Did Jesus apple-shine His message for his audience sake?


The preterist A. Barnes 1847 page 385 said about this omission by Christ: “It is not to be inferred, however, that he did not consider the subsequent expressions as. referring to himself, but it was not necessary to his purpose to quote them.”


My own feeling is that this is eschatological and eschatological fulfillment at the Second Advent and He did not want His audience to mix what is Messianic fulfillment at the First Advent with eschatological fulfillment at the Second Advent. Does Jesus ignore the Hebrew of the consonantal text of the Masoretic text and substitute it for the so-called degenerated scholarship Septuagint? No. Does Jesus take what is eschatology and applied it to Himself at the First Advent? No. Does Jesus proclaim “Realized eschatology”? No. The use of the Old Testament in the New Testament is very unique. It is sometimes by memory, sometimes exactly literal, it is sometimes paraphrase but not for one moment is there citation that is in conflict with the Old Testament. This detour is necessary since there is not an article on this matter in publications by Adventists or non-Adventists.


R. Gane said in his 2004 Sabbath School Quarterly on Isaiah page 101: “So although Christ announced the beginning of ‘the year of the Lord's favor,’ its culmination is at His second coming.”


It is an established fact that righteousness will inherit the new earth “until her [remnant of Zion and Jerusalem] righteousness [now in perfection of their new resurrected bodies] goes forth like brightness and her salvation like a torch that is burning” (v. 1c-d).


The nations and kings of the unfallen worlds “will see your righteousness” and

your glory” (v. 2a-b).


They “will be called by a new name which the mouth of the Lord will designate” (v. 2c-d). In their new perfection they will be a crown of beauty in the hand of the Lord and a royal diadem in the hand of God (v. 3).


Then Isaiah used the key words indicating to us that the whole context is definitely eschatological: “It will no longer be said to you: ‘Forsaken’” (v. 4a).


Preterists apply the detail of the chapter to the land of Israel in the days of Isaiah and when they come to verse 4, they say it is metaphorical and that Isaiah is just overexcited. He makes it by words bigger than it really is. In essence, they do not want people to accept Isaiah seriously. They want to rationalize Isaiah’s words away as poetical creativity or emotions.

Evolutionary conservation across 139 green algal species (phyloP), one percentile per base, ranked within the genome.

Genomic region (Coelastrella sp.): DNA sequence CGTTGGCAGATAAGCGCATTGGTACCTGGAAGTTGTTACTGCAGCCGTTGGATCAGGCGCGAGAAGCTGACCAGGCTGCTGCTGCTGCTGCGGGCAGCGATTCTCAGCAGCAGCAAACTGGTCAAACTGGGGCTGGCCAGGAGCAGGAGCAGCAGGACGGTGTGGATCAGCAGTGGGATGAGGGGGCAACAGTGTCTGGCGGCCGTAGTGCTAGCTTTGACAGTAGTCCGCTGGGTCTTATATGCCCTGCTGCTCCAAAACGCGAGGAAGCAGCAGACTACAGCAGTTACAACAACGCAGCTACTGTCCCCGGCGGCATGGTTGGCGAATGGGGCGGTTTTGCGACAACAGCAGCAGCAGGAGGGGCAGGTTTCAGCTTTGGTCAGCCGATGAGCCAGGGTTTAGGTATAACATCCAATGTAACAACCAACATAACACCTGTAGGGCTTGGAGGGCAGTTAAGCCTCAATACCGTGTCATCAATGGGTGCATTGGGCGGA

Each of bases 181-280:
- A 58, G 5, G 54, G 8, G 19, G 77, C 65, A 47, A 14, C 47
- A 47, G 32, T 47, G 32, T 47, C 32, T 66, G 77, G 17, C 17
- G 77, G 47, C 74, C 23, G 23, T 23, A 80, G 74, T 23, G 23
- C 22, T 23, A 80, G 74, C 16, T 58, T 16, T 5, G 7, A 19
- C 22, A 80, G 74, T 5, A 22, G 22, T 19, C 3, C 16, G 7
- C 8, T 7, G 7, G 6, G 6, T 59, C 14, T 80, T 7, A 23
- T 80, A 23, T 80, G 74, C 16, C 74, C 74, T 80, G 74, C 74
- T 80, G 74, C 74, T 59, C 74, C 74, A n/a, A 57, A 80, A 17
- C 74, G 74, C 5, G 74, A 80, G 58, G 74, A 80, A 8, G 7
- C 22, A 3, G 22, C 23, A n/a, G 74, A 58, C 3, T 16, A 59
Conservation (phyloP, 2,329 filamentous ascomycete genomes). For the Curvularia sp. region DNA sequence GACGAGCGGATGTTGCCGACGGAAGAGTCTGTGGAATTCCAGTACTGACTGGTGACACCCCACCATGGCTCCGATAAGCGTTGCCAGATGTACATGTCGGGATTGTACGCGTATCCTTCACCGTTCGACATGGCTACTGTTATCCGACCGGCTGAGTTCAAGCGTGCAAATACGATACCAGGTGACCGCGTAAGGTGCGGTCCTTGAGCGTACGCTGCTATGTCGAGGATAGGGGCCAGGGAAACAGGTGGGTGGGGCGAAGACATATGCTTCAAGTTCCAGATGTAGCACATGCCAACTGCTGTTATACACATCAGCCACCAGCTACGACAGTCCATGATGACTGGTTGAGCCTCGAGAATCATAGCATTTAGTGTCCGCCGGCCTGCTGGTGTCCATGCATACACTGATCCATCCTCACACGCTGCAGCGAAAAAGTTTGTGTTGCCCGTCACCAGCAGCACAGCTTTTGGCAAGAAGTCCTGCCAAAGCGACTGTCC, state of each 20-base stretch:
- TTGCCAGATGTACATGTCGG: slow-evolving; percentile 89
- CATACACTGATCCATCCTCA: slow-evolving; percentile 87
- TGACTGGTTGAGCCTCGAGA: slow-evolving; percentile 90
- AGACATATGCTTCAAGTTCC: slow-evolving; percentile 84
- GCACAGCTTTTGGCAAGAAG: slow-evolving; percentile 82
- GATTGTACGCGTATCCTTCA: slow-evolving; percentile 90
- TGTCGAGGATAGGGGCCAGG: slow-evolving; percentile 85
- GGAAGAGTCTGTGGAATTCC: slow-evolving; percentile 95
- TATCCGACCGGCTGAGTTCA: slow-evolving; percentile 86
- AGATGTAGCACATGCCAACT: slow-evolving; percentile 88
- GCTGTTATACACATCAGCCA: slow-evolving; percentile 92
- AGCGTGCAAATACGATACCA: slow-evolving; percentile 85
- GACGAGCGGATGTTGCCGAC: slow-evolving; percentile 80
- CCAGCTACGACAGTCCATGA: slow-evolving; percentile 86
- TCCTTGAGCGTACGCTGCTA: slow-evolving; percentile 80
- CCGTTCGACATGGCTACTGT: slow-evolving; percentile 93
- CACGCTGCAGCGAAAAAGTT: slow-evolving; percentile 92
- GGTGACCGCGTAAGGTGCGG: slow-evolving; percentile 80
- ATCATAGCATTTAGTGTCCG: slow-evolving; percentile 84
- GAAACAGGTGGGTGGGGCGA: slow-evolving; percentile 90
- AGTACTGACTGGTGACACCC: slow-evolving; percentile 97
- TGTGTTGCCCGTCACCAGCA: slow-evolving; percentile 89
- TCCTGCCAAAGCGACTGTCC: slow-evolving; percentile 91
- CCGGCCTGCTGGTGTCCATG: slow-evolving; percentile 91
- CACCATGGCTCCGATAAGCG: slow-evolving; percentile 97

Delitzsch climbed out of his preteristic model in Vol. II 1890 page 399 and said on verses 4-6: “…the prophet predicts New Testament issues in Old Testament fashion.”


When God says “no longer” it means eternity and eternity is a reality not an imagination or dream. With the new earth created after the Millennium and after Hell the new earth will be called: “My delight is in her” (v. 4c). The earth will be called “Married” meaning the remnant is now inhabiting the new earth. The “Lord delights in you and your earth will be married” (v. 4f). The remnant girls will be married by the sons of the remnant and “as a bridegroom rejoices over the bride so your God will rejoice over you” (v. 5).


Four words were used to describe hell on earth and heaven on earth: Azubah or forsaken; Shemamah or desolate; Hephzibah or My delight is in her; Beulah or Married.


Two of them negative (hellish conditions on earth) and two positive (heavenly conditions on earth).


On the walls of the heavenly Jerusalem God will appoint watchmen but instead of silently spying the night or day for enemies, there are no enemies and “all day and all night they will never keep silent” (v. 6b). The remnant use to remind God not to take rest for Himself in history (v. 6c).


It is interesting that while Jewish scribes were working in the Library at Niniveh, fifty years later than this writing of Isaiah, they conflated Mosaic ideas of a worldwide flood and ship of Noah with the heathen gods of Assyria and concocted the cuneiform story that the flood came because the gods in heaven couldn’t sleep because the humans on earth were too noisy.


In history and now, in all generations the remnant “give Him no rest until He establishes and makes [the new] Jerusalem a praise of the [newly created] earth” (v. 7a-b). God is not sitting on a sofa watching Heavenly CNN or Fox News about conditions on earth. He is involved with every human being at every given moment. The Trinity has the ability to do it. A mystery but they can.


On the new earth the Lord has sworn that the grain and new wine will never be given to enemies and foreigners (v. 8a-c). The Lord sworn this “by His strong arm” because at the Hell before the new creation of the new earth, He will exterminate all evil (v. 8a). The gatherers will eat and drink and praise the Lord in the court of His sanctuary in heaven (v. 9a-b).


Then Isaiah moves the panel to the scene at the Second coming of Christ, before the millennium, the Hell event and the creation of the new earth. The remnant is taken up to heaven after resurrection and this scene will take place: “Go through, go through the gates; clear the way for the people [the remnant saved]” (v. 10a-b). “Build up, build up the highway, remove the stones, lift up a standard over the people” (v. 10c-d). This is the triumphant entry of the saints in the new heavenly Zion.


Isaiah then moved one panel before the Second Coming event, to the Latter Rain event and says “behold the Lord has proclaimed to the end of the earth” (v. 11a) and His message is an Advent message “Say to the daughter of Zion [the remnant] ‘Behold, your salvation comes’” (v. 11b).


This salvation is the Second Coming of Christ for Isaiah continues in the words of Jesus in Revelation 22:12: “Behold His reward is with Him, and His recompense before Him” (v. 11c).


The unfallen worlds will call the remnant “the Holy people, the redeemed of the Lord and you will be called ‘sought out, a city not forsaken’” (v. 12a-c). Our world history is observed in detail by the unfallen worlds.


Dear God

The whole universe is watching with anticipation of what God will do in us and the rest of the remnant. We plead that you will bring salvation established in our lives to be part of the Holy people. In Jesus name, Amen.